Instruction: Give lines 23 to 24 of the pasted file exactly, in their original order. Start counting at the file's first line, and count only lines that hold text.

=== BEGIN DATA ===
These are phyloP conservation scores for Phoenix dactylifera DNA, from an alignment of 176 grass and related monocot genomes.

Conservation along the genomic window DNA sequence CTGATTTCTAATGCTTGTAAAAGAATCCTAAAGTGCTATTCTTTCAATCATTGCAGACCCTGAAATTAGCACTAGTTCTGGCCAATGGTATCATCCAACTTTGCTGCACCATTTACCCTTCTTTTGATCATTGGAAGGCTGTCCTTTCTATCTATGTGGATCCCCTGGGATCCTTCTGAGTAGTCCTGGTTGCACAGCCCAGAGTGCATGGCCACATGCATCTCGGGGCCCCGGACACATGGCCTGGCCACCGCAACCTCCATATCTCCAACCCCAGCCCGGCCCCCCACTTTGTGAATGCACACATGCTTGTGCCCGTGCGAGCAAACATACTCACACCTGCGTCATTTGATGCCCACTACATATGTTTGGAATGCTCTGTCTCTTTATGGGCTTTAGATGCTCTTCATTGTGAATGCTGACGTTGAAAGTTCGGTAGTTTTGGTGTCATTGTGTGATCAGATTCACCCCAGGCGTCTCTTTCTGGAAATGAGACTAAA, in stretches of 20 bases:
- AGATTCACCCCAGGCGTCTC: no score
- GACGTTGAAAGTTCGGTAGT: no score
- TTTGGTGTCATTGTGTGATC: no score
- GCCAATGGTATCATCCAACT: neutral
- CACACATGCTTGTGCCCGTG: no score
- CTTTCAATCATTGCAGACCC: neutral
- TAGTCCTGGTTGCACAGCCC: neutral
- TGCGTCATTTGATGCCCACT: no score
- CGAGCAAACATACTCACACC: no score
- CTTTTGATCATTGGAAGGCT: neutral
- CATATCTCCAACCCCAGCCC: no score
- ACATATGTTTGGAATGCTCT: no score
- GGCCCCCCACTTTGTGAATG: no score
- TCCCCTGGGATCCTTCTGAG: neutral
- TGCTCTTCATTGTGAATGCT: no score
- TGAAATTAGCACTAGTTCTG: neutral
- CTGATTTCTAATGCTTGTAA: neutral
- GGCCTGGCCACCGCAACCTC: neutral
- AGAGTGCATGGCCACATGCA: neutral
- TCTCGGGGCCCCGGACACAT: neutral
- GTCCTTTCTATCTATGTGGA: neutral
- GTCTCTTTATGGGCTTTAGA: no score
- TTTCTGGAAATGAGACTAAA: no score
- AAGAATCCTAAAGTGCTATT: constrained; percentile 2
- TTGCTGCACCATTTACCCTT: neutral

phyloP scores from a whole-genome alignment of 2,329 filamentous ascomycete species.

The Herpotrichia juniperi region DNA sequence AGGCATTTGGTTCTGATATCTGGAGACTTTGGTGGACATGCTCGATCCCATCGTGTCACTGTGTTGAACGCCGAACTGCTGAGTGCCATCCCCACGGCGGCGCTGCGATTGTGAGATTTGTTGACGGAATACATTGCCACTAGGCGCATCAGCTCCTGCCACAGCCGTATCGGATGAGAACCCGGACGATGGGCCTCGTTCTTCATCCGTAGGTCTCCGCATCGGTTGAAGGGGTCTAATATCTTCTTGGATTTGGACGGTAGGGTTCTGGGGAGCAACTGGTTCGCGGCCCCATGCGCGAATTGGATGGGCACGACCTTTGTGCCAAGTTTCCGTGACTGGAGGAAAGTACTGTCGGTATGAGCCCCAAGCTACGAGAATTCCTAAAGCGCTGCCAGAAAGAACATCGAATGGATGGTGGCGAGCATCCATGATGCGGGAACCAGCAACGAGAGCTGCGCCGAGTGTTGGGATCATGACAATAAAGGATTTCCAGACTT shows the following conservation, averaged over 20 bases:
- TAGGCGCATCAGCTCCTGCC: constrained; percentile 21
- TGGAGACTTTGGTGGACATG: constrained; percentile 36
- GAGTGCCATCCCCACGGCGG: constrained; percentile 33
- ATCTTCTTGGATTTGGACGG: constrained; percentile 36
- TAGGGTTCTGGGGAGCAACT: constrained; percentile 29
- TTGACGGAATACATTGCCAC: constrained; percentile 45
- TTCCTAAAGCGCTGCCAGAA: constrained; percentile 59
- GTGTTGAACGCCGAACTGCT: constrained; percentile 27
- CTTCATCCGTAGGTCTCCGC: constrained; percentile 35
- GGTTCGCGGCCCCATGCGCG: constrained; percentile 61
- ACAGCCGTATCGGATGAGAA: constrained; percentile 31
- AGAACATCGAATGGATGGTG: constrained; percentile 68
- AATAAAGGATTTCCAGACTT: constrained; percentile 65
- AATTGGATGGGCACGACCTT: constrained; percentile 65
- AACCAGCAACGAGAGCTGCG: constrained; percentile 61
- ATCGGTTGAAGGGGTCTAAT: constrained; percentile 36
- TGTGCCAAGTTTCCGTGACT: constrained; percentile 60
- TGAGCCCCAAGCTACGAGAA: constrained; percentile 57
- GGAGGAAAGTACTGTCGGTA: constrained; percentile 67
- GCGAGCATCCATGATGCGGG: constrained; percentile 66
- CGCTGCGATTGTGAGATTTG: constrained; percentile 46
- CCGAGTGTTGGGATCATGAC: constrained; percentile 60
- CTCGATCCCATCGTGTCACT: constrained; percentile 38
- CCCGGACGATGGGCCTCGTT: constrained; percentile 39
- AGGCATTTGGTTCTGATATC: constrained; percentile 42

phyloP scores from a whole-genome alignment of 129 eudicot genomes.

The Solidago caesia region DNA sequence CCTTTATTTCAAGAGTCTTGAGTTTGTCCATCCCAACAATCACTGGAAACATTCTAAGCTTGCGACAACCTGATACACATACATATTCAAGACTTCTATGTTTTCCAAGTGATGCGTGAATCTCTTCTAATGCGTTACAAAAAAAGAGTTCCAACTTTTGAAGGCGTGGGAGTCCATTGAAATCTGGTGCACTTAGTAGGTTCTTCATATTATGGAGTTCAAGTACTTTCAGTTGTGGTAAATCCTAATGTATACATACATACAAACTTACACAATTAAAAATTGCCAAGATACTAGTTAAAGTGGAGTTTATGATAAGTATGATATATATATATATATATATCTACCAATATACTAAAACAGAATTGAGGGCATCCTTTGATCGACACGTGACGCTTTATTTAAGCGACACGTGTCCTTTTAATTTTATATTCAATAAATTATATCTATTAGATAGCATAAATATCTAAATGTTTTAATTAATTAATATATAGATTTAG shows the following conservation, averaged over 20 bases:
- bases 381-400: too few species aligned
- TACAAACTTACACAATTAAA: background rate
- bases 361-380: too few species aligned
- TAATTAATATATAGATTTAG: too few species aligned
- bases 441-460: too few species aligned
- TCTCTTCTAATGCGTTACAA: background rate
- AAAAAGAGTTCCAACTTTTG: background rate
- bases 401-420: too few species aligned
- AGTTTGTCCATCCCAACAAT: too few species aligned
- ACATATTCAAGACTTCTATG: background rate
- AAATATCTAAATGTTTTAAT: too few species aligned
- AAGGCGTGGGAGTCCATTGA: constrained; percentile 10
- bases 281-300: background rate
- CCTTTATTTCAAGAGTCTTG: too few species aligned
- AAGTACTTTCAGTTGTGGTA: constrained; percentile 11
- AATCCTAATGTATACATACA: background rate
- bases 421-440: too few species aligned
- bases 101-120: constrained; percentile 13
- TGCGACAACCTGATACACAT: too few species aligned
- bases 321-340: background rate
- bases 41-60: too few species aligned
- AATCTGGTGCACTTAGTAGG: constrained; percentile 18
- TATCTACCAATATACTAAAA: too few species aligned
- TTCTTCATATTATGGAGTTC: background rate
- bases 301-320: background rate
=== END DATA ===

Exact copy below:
- GTCCTTTCTATCTATGTGGA: neutral
- GTCTCTTTATGGGCTTTAGA: no score